Wednesday, March 23, 2011

Authorsday: Mila Ramos

1. What do you know now that you are published that you didn’t know pre-published that you wish you knew?

One of the most important things I wish I had learned was marketing strategies. It took me a while, and still learning, to understand how to do them and where to focus in regards to my books. Each year, since I have been published I try to learn some of the more important techniques to use to get to readers. Just found a new one today, so I know as each puzzle piece of being a writer falls together, it will get easier.

2. What was the best writing advice someone gave you?
Never, EVER, be afraid to ask questions about the world of writing and always work on your craft. As a young writer, I had no clue what to do, who to turn to and what the process was in writing & publishing. I spoke to experienced writers who very graciously spoke to me about the ins and outs of the industry as well as guided me towards areas I can use to become a better writer.

3. What was the worst? Did you know it at the time?
At the time, I didn’t realize it was bad advice but it instilled a little doubt at the time. I was once told that reading books about plot development, style, and technique would destroy my writing voice. It was a bit puzzling to understand how that could destroy my voice but overtime I see how it is possible to become too mechanical when writing.

4. If you could ask your readers one question, what would it be?
Something I’ve personally wondered is if readers have ever wanted a particular genre of sci-fi/paranormal explored? Vampires, werewolves are popular but is there something that you’ve always wanted to see in a story; some sort of paranormal element.

5. Tell me one thing about yourself that very few people know?
I love meeting people, talking and learning about the world I live in but most people are amazed with as much of a social butterfly as I am, I have stage fright. It’s easier when I have to teach someone (which I have done for a few years) but my ears turn dark red whenever I have to stand up in front of a group of people. It’s a work in progress.

6. If you have a day job, what is it?
I have a wonderful job at the moment; I’m a graduate student in Chemistry. I’m currently in my second year in my PhD in Chemistry. I love Chemistry and oddly enough that is one of the toughest subjects to incorporate in a story. Odd, I know but I have yet been able to get a true story going that relates to the subject I love.

7. What do you consider your strengths in terms of your writing?
One of the strengths I’m blessed with is the ability to make the reader feel the emotions of the characters. I love stories when you are inside the mind of the characters. That is a very important point I try to strive for as well as making the story become something to be remembered, even if it’s mythical. I love the what-if scenario in stories, and strive for that always.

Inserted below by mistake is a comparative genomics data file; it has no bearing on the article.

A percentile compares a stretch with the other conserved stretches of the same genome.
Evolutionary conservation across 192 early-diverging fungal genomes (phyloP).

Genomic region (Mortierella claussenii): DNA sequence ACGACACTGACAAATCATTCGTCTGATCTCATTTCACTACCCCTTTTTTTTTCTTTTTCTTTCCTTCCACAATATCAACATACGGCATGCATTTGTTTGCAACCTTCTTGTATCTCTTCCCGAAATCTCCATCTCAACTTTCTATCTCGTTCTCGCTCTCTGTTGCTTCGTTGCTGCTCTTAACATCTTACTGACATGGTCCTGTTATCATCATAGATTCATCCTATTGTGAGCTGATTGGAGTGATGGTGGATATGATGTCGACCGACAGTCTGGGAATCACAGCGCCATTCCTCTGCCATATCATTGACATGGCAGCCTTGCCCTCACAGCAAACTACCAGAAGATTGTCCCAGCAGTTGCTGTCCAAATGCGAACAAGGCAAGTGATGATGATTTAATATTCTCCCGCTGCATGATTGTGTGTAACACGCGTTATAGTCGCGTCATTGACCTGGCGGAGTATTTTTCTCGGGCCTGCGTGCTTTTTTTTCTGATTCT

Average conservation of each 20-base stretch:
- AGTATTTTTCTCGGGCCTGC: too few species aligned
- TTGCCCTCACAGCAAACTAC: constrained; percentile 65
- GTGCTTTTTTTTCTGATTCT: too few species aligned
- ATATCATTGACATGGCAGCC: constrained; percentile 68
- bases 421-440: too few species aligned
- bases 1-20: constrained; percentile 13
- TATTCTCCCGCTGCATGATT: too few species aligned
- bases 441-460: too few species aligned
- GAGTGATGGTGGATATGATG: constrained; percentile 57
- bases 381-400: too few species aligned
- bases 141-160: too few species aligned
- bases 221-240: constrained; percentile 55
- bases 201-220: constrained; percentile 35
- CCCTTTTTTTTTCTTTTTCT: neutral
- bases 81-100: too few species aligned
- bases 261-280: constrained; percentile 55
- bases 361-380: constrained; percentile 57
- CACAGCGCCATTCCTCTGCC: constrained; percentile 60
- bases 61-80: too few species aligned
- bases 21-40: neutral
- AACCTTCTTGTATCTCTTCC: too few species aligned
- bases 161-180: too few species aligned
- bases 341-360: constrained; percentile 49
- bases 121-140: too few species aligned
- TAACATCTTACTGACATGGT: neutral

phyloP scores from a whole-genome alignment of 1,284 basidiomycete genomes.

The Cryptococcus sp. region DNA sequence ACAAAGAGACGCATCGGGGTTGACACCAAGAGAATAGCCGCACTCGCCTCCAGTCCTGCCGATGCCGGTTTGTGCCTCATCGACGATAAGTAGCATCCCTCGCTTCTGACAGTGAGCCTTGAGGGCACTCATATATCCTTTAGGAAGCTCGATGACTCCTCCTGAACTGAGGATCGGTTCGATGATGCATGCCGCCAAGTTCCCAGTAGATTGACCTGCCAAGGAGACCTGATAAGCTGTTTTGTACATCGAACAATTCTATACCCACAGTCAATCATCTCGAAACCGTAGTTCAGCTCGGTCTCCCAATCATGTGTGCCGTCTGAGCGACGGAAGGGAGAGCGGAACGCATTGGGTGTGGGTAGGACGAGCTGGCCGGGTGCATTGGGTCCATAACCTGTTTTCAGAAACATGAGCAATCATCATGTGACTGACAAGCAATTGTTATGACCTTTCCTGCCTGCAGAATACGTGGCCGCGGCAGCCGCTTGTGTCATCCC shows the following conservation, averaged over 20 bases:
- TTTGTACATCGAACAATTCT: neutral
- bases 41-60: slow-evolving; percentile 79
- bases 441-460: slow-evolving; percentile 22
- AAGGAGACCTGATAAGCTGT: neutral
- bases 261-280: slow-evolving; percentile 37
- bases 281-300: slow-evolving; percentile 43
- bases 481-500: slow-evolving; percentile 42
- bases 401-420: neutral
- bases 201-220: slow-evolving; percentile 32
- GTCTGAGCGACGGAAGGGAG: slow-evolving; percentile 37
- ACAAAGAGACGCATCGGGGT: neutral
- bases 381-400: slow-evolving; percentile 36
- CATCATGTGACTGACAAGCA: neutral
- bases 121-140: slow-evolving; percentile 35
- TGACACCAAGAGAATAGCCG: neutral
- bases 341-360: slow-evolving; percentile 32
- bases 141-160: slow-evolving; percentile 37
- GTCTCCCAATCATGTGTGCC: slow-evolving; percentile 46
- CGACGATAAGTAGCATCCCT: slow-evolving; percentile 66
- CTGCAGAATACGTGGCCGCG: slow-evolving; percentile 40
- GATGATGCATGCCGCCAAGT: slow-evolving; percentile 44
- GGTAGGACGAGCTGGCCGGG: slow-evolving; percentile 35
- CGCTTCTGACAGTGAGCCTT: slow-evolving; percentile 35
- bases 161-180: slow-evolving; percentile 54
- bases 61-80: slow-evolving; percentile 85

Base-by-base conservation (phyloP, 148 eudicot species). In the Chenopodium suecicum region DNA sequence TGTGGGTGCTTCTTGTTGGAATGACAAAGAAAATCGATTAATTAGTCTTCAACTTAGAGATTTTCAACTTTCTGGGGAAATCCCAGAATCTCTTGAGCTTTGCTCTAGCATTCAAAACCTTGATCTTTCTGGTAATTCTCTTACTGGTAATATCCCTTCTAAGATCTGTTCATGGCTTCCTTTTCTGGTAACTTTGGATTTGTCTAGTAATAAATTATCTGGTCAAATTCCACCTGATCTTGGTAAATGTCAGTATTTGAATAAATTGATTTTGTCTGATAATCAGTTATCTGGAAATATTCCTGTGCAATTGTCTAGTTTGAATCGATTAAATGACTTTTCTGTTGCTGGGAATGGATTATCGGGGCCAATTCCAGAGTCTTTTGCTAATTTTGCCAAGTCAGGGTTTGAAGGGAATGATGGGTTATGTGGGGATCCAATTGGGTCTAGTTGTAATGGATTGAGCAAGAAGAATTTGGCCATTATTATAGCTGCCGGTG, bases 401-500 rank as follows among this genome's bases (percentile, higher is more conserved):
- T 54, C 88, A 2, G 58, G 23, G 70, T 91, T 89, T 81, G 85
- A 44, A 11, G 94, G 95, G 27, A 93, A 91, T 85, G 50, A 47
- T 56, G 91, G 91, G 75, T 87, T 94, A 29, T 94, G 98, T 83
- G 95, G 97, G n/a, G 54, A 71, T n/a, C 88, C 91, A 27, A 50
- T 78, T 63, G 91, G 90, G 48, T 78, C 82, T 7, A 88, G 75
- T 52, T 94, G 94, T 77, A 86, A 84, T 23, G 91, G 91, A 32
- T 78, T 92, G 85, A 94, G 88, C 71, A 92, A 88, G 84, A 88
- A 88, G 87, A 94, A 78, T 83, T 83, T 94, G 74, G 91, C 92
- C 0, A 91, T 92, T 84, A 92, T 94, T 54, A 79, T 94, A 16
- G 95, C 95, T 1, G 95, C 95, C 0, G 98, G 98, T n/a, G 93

8. What do you consider your weakness and what strategies do you use to overcome it?
Unfortunately, I have the very bad tendency to want to go back and fix stories that are currently out. I know that over time writing improves and with that improvement the need to go back and fix previous stories is tempting. There are some stories that need to be left as is, but some I have conceded to improve should it be necessary. My other bad habit is switching point of views too quickly, but I thank the heavens for the editors (friends and in-house), for catching it.

9. What’s your favorite quote?
"Every day I remind myself that my inner and outer life are based on the labors of other men, living and dead, and that I must exert myself in order to give in the same measure as I have received and am still receiving.

- Albert Einstein

10. What was the hardest scene to write?
I love charged emotional scenes but they are the most taxing to write. For instance, when you know that your characters have to go through pain but it is vital to their growth as well as the story. There have been times where I have felt the mixture of emotions as the characters while working on the story. Those are the best scenes in any book.

Author Bio:
Mila was born in San Juan, Puerto Rico. At an early age she learned the valuable secrets books contained. It all started with the Lois Duncan book, “A Gift of Magic.” Mysterious worlds, faraway places helped nourish different ideas and concepts of the real world.
She currently resides in Texas, with family, friends and love nearby. Her favorite genres are: Paranormal, Sci-Fi, Fantasy, Erotica and anything her mind concocts. Crazy and silly as the ideas she sometimes has, Mila has an affinity for every character she writes as well as sharing those worlds with her readers.

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